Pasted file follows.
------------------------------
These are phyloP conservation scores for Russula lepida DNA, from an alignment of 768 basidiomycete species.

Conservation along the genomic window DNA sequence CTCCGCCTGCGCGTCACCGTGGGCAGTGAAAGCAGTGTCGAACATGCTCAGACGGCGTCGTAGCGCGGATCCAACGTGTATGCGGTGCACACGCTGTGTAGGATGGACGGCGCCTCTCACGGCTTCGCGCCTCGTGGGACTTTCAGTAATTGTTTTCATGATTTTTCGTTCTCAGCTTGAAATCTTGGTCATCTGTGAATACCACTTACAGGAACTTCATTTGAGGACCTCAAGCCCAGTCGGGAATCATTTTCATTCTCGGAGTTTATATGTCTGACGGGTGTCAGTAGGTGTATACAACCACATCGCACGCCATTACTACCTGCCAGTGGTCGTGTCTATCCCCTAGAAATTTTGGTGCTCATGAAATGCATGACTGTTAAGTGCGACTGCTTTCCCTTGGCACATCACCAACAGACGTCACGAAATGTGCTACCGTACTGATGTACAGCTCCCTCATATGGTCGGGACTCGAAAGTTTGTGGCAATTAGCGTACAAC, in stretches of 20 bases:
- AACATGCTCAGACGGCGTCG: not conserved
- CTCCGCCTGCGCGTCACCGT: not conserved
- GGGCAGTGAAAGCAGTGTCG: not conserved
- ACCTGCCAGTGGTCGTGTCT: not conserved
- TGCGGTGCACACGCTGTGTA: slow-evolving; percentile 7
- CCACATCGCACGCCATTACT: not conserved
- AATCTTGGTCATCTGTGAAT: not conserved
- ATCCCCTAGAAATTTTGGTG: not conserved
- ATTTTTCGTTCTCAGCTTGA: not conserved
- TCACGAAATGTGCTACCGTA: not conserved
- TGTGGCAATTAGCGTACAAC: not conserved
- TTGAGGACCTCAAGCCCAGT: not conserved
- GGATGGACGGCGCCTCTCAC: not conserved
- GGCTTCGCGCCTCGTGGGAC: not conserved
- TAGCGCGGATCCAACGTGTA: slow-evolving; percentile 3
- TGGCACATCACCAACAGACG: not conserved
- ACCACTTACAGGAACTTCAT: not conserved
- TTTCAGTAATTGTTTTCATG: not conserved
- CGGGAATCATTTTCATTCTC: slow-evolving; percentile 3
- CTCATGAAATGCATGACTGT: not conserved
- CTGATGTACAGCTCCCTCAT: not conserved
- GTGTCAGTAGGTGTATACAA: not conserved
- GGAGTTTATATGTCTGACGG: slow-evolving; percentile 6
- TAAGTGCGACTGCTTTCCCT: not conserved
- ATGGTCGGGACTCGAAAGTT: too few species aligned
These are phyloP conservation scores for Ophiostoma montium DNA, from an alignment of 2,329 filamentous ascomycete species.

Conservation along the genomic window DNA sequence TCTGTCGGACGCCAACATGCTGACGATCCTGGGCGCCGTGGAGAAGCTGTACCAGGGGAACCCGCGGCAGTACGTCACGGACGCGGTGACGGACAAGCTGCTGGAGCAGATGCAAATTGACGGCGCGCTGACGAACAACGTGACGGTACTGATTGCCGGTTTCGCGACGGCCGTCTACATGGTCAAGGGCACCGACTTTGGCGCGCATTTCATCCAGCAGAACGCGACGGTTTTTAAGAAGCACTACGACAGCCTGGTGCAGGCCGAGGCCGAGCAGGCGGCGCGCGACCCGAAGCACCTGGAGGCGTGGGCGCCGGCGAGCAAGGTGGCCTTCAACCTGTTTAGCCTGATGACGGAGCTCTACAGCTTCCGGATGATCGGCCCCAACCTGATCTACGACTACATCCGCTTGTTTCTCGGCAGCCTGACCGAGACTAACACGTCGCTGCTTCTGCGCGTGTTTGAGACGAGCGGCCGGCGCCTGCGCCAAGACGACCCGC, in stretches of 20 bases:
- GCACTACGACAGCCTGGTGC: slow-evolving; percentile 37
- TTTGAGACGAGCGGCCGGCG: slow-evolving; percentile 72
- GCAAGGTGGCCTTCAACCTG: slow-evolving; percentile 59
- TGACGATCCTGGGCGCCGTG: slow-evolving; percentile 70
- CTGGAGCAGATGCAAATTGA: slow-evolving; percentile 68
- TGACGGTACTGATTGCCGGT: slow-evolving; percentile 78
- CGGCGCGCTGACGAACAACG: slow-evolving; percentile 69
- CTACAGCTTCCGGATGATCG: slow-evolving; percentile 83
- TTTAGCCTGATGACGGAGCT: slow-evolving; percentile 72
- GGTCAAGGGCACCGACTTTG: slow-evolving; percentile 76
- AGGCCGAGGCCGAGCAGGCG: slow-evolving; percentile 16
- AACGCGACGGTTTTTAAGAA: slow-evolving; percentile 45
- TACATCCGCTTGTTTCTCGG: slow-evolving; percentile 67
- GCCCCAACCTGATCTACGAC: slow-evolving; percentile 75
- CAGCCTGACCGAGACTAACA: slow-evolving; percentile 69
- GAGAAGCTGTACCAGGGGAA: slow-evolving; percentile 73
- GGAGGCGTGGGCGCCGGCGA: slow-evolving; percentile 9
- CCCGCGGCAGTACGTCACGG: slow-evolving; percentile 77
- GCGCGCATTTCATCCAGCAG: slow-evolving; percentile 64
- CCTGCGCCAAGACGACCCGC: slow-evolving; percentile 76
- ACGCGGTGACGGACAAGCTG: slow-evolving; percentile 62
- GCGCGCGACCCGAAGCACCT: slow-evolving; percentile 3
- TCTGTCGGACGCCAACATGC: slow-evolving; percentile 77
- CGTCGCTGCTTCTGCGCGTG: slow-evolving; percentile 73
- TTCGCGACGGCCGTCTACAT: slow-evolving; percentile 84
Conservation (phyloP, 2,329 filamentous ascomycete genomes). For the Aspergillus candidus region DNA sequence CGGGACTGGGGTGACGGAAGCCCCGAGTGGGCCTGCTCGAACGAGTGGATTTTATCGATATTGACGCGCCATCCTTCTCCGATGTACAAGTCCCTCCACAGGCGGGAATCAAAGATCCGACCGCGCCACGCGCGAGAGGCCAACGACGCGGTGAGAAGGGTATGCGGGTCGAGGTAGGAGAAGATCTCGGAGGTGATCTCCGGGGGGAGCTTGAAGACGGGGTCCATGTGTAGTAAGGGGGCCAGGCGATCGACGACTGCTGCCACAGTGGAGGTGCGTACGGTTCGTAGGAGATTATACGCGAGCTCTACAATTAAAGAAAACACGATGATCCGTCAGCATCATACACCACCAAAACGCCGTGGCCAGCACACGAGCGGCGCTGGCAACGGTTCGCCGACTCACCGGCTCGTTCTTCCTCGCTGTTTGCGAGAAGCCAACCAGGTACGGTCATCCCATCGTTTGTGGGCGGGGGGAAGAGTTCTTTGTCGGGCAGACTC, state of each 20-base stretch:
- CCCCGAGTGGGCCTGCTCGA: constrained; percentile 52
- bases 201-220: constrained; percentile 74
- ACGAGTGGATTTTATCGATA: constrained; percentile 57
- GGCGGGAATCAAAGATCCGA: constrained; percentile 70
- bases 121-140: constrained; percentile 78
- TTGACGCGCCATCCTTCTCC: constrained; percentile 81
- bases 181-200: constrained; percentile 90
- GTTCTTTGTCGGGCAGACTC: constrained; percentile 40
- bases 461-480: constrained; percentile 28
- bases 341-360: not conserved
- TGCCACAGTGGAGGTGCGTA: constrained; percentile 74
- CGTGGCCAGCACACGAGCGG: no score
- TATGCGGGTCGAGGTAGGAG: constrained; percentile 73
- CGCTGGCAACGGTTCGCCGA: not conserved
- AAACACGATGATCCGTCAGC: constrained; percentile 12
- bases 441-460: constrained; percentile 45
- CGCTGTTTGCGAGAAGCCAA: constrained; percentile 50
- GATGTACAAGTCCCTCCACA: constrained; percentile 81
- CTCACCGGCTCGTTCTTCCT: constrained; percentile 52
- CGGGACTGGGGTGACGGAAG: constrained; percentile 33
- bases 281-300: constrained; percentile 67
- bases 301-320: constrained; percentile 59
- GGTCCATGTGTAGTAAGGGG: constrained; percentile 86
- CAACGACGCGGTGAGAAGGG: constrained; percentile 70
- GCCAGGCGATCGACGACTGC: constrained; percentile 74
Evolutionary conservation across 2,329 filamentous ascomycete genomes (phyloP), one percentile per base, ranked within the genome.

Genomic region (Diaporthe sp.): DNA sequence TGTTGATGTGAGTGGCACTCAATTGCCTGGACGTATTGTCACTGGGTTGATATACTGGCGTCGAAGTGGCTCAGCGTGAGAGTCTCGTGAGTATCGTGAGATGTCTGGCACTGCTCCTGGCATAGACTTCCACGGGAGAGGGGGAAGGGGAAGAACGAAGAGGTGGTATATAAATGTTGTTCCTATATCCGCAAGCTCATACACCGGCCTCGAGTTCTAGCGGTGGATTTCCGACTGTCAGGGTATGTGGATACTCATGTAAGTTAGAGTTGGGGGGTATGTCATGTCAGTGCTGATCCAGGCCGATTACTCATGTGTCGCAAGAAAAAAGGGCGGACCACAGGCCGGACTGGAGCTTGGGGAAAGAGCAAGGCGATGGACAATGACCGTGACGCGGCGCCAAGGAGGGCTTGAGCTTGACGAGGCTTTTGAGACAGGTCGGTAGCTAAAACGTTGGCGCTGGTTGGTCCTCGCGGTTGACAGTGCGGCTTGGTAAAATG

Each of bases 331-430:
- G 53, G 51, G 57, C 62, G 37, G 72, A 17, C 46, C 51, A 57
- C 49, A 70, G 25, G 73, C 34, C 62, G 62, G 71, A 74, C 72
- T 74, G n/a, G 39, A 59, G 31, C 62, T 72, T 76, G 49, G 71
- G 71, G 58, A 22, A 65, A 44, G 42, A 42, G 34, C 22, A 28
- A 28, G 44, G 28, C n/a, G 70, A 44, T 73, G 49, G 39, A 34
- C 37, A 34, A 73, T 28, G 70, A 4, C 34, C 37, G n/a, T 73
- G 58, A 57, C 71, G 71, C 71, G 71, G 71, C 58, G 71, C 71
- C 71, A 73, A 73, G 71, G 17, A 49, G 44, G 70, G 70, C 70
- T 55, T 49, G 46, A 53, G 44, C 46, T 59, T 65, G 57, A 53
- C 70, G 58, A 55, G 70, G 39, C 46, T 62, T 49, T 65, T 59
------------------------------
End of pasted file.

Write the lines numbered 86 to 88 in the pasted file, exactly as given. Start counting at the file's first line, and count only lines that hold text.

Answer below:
- T 74, G n/a, G 39, A 59, G 31, C 62, T 72, T 76, G 49, G 71
- G 71, G 58, A 22, A 65, A 44, G 42, A 42, G 34, C 22, A 28
- A 28, G 44, G 28, C n/a, G 70, A 44, T 73, G 49, G 39, A 34